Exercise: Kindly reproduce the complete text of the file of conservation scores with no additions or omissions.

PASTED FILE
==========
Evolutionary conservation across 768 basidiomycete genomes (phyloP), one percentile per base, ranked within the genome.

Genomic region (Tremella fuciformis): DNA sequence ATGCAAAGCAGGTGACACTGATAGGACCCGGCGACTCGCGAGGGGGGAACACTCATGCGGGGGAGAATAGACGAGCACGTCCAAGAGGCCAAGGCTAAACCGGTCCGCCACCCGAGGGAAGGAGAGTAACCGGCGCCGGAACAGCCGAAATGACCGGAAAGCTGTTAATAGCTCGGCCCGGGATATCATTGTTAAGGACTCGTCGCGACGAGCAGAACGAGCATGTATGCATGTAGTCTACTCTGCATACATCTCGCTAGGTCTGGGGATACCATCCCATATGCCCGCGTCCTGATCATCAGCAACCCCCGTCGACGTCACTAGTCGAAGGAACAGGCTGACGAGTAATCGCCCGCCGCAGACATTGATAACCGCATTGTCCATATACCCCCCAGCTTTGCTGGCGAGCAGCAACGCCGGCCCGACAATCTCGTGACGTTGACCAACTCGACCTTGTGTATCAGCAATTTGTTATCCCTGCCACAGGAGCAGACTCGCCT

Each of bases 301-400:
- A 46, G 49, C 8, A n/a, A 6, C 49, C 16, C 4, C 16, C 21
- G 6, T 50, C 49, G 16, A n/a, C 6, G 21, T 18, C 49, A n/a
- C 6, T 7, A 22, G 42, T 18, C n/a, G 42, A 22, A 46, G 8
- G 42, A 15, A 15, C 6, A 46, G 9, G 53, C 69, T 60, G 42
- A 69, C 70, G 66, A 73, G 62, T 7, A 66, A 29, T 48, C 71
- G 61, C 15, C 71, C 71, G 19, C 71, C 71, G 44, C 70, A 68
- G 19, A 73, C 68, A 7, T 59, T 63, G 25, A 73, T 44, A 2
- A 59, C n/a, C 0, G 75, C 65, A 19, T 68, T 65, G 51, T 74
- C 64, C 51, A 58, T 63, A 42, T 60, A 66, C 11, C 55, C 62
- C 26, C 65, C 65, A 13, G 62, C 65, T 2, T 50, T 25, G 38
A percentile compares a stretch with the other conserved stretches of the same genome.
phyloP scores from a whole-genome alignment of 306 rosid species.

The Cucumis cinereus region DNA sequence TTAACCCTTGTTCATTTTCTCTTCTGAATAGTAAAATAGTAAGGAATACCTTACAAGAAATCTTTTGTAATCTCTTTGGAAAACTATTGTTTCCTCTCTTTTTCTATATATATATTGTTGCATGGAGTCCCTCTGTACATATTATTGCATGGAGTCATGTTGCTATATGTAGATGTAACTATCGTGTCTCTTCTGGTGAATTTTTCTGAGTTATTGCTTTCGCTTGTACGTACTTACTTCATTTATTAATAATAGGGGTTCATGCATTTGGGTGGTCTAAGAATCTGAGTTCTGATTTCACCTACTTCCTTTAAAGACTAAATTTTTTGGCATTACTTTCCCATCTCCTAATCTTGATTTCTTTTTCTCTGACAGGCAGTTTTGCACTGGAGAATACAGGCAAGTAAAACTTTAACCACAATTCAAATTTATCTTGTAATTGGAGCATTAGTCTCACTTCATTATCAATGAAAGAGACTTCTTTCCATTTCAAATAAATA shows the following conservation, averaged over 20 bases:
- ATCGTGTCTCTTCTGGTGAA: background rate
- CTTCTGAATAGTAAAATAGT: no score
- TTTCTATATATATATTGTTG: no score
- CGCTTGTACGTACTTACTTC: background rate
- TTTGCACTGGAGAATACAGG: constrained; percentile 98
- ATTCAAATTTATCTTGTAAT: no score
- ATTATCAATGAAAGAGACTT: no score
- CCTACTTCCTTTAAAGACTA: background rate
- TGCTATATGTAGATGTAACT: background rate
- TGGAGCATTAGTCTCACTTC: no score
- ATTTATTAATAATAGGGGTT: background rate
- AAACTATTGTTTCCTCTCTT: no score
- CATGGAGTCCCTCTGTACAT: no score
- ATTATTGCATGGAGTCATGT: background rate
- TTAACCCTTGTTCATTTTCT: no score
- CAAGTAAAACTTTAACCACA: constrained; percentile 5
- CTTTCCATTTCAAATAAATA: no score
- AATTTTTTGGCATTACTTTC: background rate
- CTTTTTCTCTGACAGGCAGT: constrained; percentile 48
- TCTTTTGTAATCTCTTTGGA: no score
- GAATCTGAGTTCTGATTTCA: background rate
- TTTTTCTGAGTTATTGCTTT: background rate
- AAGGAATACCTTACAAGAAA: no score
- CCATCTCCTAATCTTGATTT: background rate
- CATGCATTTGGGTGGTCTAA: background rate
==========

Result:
Evolutionary conservation across 768 basidiomycete genomes (phyloP), one percentile per base, ranked within the genome.

Genomic region (Tremella fuciformis): DNA sequence ATGCAAAGCAGGTGACACTGATAGGACCCGGCGACTCGCGAGGGGGGAACACTCATGCGGGGGAGAATAGACGAGCACGTCCAAGAGGCCAAGGCTAAACCGGTCCGCCACCCGAGGGAAGGAGAGTAACCGGCGCCGGAACAGCCGAAATGACCGGAAAGCTGTTAATAGCTCGGCCCGGGATATCATTGTTAAGGACTCGTCGCGACGAGCAGAACGAGCATGTATGCATGTAGTCTACTCTGCATACATCTCGCTAGGTCTGGGGATACCATCCCATATGCCCGCGTCCTGATCATCAGCAACCCCCGTCGACGTCACTAGTCGAAGGAACAGGCTGACGAGTAATCGCCCGCCGCAGACATTGATAACCGCATTGTCCATATACCCCCCAGCTTTGCTGGCGAGCAGCAACGCCGGCCCGACAATCTCGTGACGTTGACCAACTCGACCTTGTGTATCAGCAATTTGTTATCCCTGCCACAGGAGCAGACTCGCCT

Each of bases 301-400:
- A 46, G 49, C 8, A n/a, A 6, C 49, C 16, C 4, C 16, C 21
- G 6, T 50, C 49, G 16, A n/a, C 6, G 21, T 18, C 49, A n/a
- C 6, T 7, A 22, G 42, T 18, C n/a, G 42, A 22, A 46, G 8
- G 42, A 15, A 15, C 6, A 46, G 9, G 53, C 69, T 60, G 42
- A 69, C 70, G 66, A 73, G 62, T 7, A 66, A 29, T 48, C 71
- G 61, C 15, C 71, C 71, G 19, C 71, C 71, G 44, C 70, A 68
- G 19, A 73, C 68, A 7, T 59, T 63, G 25, A 73, T 44, A 2
- A 59, C n/a, C 0, G 75, C 65, A 19, T 68, T 65, G 51, T 74
- C 64, C 51, A 58, T 63, A 42, T 60, A 66, C 11, C 55, C 62
- C 26, C 65, C 65, A 13, G 62, C 65, T 2, T 50, T 25, G 38
A percentile compares a stretch with the other conserved stretches of the same genome.
phyloP scores from a whole-genome alignment of 306 rosid species.

The Cucumis cinereus region DNA sequence TTAACCCTTGTTCATTTTCTCTTCTGAATAGTAAAATAGTAAGGAATACCTTACAAGAAATCTTTTGTAATCTCTTTGGAAAACTATTGTTTCCTCTCTTTTTCTATATATATATTGTTGCATGGAGTCCCTCTGTACATATTATTGCATGGAGTCATGTTGCTATATGTAGATGTAACTATCGTGTCTCTTCTGGTGAATTTTTCTGAGTTATTGCTTTCGCTTGTACGTACTTACTTCATTTATTAATAATAGGGGTTCATGCATTTGGGTGGTCTAAGAATCTGAGTTCTGATTTCACCTACTTCCTTTAAAGACTAAATTTTTTGGCATTACTTTCCCATCTCCTAATCTTGATTTCTTTTTCTCTGACAGGCAGTTTTGCACTGGAGAATACAGGCAAGTAAAACTTTAACCACAATTCAAATTTATCTTGTAATTGGAGCATTAGTCTCACTTCATTATCAATGAAAGAGACTTCTTTCCATTTCAAATAAATA shows the following conservation, averaged over 20 bases:
- ATCGTGTCTCTTCTGGTGAA: background rate
- CTTCTGAATAGTAAAATAGT: no score
- TTTCTATATATATATTGTTG: no score
- CGCTTGTACGTACTTACTTC: background rate
- TTTGCACTGGAGAATACAGG: constrained; percentile 98
- ATTCAAATTTATCTTGTAAT: no score
- ATTATCAATGAAAGAGACTT: no score
- CCTACTTCCTTTAAAGACTA: background rate
- TGCTATATGTAGATGTAACT: background rate
- TGGAGCATTAGTCTCACTTC: no score
- ATTTATTAATAATAGGGGTT: background rate
- AAACTATTGTTTCCTCTCTT: no score
- CATGGAGTCCCTCTGTACAT: no score
- ATTATTGCATGGAGTCATGT: background rate
- TTAACCCTTGTTCATTTTCT: no score
- CAAGTAAAACTTTAACCACA: constrained; percentile 5
- CTTTCCATTTCAAATAAATA: no score
- AATTTTTTGGCATTACTTTC: background rate
- CTTTTTCTCTGACAGGCAGT: constrained; percentile 48
- TCTTTTGTAATCTCTTTGGA: no score
- GAATCTGAGTTCTGATTTCA: background rate
- TTTTTCTGAGTTATTGCTTT: background rate
- AAGGAATACCTTACAAGAAA: no score
- CCATCTCCTAATCTTGATTT: background rate
- CATGCATTTGGGTGGTCTAA: background rate